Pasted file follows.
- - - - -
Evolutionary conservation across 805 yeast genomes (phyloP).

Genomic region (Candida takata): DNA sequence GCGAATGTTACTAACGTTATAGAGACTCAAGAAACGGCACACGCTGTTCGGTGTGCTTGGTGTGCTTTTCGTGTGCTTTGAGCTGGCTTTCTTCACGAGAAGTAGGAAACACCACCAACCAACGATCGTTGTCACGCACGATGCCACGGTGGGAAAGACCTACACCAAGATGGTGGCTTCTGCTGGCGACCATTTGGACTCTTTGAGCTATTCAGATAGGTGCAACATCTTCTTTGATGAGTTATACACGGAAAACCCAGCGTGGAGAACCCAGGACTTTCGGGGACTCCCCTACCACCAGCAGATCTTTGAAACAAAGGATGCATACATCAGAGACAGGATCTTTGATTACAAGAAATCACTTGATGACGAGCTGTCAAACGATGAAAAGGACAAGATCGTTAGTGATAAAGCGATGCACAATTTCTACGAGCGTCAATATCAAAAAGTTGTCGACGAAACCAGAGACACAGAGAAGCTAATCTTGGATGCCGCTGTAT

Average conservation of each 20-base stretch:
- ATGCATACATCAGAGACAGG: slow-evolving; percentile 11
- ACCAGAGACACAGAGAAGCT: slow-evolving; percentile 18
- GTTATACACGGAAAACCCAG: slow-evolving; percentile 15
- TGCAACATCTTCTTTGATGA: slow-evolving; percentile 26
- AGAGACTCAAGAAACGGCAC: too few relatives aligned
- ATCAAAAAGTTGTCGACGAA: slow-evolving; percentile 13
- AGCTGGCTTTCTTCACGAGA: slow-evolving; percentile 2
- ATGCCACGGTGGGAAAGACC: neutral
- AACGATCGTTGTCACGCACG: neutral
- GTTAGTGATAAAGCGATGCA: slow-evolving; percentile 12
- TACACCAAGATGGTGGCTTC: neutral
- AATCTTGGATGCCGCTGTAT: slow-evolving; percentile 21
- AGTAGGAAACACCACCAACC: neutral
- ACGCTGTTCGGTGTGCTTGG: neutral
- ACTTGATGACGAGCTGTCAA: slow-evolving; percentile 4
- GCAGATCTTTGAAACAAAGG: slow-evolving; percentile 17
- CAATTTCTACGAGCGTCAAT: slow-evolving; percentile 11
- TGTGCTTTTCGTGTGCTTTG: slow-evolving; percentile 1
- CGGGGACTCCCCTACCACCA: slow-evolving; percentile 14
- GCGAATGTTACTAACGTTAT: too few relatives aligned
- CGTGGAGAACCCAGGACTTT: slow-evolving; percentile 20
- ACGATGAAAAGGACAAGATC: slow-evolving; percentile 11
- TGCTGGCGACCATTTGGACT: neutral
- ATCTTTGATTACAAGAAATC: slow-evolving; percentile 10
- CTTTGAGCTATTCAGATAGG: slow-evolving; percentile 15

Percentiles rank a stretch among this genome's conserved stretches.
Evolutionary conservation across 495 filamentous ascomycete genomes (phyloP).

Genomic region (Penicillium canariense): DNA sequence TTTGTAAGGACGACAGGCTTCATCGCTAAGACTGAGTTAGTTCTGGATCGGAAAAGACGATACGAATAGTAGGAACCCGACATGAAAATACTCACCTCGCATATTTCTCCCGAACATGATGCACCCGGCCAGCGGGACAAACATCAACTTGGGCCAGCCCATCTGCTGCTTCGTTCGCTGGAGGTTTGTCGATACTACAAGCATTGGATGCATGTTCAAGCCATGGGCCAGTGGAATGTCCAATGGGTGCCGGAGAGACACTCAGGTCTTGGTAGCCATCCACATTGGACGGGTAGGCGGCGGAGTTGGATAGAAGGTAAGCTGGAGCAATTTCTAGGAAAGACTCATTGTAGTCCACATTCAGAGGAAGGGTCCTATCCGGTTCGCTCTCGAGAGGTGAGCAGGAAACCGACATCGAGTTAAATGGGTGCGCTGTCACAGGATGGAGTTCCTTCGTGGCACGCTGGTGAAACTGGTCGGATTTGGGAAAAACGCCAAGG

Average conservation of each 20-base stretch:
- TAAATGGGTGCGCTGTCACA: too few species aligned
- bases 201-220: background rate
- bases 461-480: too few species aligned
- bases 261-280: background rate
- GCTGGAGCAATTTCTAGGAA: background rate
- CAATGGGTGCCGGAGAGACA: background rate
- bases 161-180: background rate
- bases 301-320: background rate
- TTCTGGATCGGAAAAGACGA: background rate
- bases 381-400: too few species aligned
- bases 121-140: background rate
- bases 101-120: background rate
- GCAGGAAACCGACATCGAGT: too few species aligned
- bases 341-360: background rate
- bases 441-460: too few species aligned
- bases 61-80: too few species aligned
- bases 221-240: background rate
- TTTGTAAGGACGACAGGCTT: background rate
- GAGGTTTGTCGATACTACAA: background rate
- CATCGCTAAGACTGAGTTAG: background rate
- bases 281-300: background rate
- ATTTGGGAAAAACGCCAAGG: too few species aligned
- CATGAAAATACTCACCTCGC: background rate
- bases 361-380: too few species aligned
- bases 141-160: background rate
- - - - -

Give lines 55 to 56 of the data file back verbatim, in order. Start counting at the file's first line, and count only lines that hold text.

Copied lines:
- CATGAAAATACTCACCTCGC: background rate
- bases 361-380: too few species aligned